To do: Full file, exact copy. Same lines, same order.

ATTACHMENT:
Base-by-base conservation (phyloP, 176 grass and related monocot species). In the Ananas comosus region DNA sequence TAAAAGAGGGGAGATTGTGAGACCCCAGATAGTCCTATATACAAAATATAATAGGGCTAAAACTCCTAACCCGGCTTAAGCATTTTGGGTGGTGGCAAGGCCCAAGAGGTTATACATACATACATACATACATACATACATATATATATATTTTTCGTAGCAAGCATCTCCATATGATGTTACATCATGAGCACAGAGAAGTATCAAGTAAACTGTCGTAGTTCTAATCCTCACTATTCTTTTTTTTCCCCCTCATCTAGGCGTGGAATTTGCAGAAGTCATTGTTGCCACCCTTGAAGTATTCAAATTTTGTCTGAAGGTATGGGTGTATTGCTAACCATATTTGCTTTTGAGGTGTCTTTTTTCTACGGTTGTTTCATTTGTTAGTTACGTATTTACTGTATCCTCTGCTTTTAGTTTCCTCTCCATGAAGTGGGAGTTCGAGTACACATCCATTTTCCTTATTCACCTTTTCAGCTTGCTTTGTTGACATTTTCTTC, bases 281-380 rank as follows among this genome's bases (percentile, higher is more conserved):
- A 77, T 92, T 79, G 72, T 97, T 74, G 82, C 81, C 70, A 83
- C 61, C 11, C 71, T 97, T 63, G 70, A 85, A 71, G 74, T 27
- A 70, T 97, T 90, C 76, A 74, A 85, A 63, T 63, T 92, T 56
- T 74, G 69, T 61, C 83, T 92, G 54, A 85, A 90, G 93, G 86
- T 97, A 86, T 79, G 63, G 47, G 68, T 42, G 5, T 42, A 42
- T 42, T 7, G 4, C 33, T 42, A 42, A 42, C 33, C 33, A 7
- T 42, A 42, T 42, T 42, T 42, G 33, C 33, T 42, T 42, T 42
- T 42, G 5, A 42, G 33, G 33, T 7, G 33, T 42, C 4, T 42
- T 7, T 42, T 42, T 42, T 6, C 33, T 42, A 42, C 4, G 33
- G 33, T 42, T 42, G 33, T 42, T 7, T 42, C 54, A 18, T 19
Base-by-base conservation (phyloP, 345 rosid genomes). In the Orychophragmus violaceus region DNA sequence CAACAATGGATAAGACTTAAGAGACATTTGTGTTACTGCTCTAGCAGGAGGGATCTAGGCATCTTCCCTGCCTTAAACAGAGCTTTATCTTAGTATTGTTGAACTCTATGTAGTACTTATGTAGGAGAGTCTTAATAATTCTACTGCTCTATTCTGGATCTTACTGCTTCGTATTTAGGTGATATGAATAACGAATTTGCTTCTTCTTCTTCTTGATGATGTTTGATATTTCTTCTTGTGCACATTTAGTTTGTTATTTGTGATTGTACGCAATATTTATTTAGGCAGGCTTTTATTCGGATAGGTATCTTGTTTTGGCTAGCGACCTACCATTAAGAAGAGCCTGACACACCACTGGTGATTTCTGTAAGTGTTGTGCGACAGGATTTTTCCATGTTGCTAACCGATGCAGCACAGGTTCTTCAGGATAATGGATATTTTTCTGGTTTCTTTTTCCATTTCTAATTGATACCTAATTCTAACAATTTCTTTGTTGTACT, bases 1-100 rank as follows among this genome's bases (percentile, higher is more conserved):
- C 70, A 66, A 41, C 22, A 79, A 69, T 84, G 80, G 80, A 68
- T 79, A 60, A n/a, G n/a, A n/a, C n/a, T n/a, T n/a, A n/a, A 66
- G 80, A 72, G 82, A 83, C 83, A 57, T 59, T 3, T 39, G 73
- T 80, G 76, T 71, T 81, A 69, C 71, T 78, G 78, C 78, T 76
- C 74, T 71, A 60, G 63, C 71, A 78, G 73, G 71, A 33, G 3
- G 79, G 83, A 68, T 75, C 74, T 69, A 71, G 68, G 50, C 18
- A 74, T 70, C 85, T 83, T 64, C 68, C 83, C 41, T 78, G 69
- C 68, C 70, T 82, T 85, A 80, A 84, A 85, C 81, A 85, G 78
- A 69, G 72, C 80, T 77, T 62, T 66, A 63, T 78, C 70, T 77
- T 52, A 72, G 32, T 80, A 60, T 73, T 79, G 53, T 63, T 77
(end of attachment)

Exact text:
Base-by-base conservation (phyloP, 176 grass and related monocot species). In the Ananas comosus region DNA sequence TAAAAGAGGGGAGATTGTGAGACCCCAGATAGTCCTATATACAAAATATAATAGGGCTAAAACTCCTAACCCGGCTTAAGCATTTTGGGTGGTGGCAAGGCCCAAGAGGTTATACATACATACATACATACATACATACATATATATATATTTTTCGTAGCAAGCATCTCCATATGATGTTACATCATGAGCACAGAGAAGTATCAAGTAAACTGTCGTAGTTCTAATCCTCACTATTCTTTTTTTTCCCCCTCATCTAGGCGTGGAATTTGCAGAAGTCATTGTTGCCACCCTTGAAGTATTCAAATTTTGTCTGAAGGTATGGGTGTATTGCTAACCATATTTGCTTTTGAGGTGTCTTTTTTCTACGGTTGTTTCATTTGTTAGTTACGTATTTACTGTATCCTCTGCTTTTAGTTTCCTCTCCATGAAGTGGGAGTTCGAGTACACATCCATTTTCCTTATTCACCTTTTCAGCTTGCTTTGTTGACATTTTCTTC, bases 281-380 rank as follows among this genome's bases (percentile, higher is more conserved):
- A 77, T 92, T 79, G 72, T 97, T 74, G 82, C 81, C 70, A 83
- C 61, C 11, C 71, T 97, T 63, G 70, A 85, A 71, G 74, T 27
- A 70, T 97, T 90, C 76, A 74, A 85, A 63, T 63, T 92, T 56
- T 74, G 69, T 61, C 83, T 92, G 54, A 85, A 90, G 93, G 86
- T 97, A 86, T 79, G 63, G 47, G 68, T 42, G 5, T 42, A 42
- T 42, T 7, G 4, C 33, T 42, A 42, A 42, C 33, C 33, A 7
- T 42, A 42, T 42, T 42, T 42, G 33, C 33, T 42, T 42, T 42
- T 42, G 5, A 42, G 33, G 33, T 7, G 33, T 42, C 4, T 42
- T 7, T 42, T 42, T 42, T 6, C 33, T 42, A 42, C 4, G 33
- G 33, T 42, T 42, G 33, T 42, T 7, T 42, C 54, A 18, T 19
Base-by-base conservation (phyloP, 345 rosid genomes). In the Orychophragmus violaceus region DNA sequence CAACAATGGATAAGACTTAAGAGACATTTGTGTTACTGCTCTAGCAGGAGGGATCTAGGCATCTTCCCTGCCTTAAACAGAGCTTTATCTTAGTATTGTTGAACTCTATGTAGTACTTATGTAGGAGAGTCTTAATAATTCTACTGCTCTATTCTGGATCTTACTGCTTCGTATTTAGGTGATATGAATAACGAATTTGCTTCTTCTTCTTCTTGATGATGTTTGATATTTCTTCTTGTGCACATTTAGTTTGTTATTTGTGATTGTACGCAATATTTATTTAGGCAGGCTTTTATTCGGATAGGTATCTTGTTTTGGCTAGCGACCTACCATTAAGAAGAGCCTGACACACCACTGGTGATTTCTGTAAGTGTTGTGCGACAGGATTTTTCCATGTTGCTAACCGATGCAGCACAGGTTCTTCAGGATAATGGATATTTTTCTGGTTTCTTTTTCCATTTCTAATTGATACCTAATTCTAACAATTTCTTTGTTGTACT, bases 1-100 rank as follows among this genome's bases (percentile, higher is more conserved):
- C 70, A 66, A 41, C 22, A 79, A 69, T 84, G 80, G 80, A 68
- T 79, A 60, A n/a, G n/a, A n/a, C n/a, T n/a, T n/a, A n/a, A 66
- G 80, A 72, G 82, A 83, C 83, A 57, T 59, T 3, T 39, G 73
- T 80, G 76, T 71, T 81, A 69, C 71, T 78, G 78, C 78, T 76
- C 74, T 71, A 60, G 63, C 71, A 78, G 73, G 71, A 33, G 3
- G 79, G 83, A 68, T 75, C 74, T 69, A 71, G 68, G 50, C 18
- A 74, T 70, C 85, T 83, T 64, C 68, C 83, C 41, T 78, G 69
- C 68, C 70, T 82, T 85, A 80, A 84, A 85, C 81, A 85, G 78
- A 69, G 72, C 80, T 77, T 62, T 66, A 63, T 78, C 70, T 77
- T 52, A 72, G 32, T 80, A 60, T 73, T 79, G 53, T 63, T 77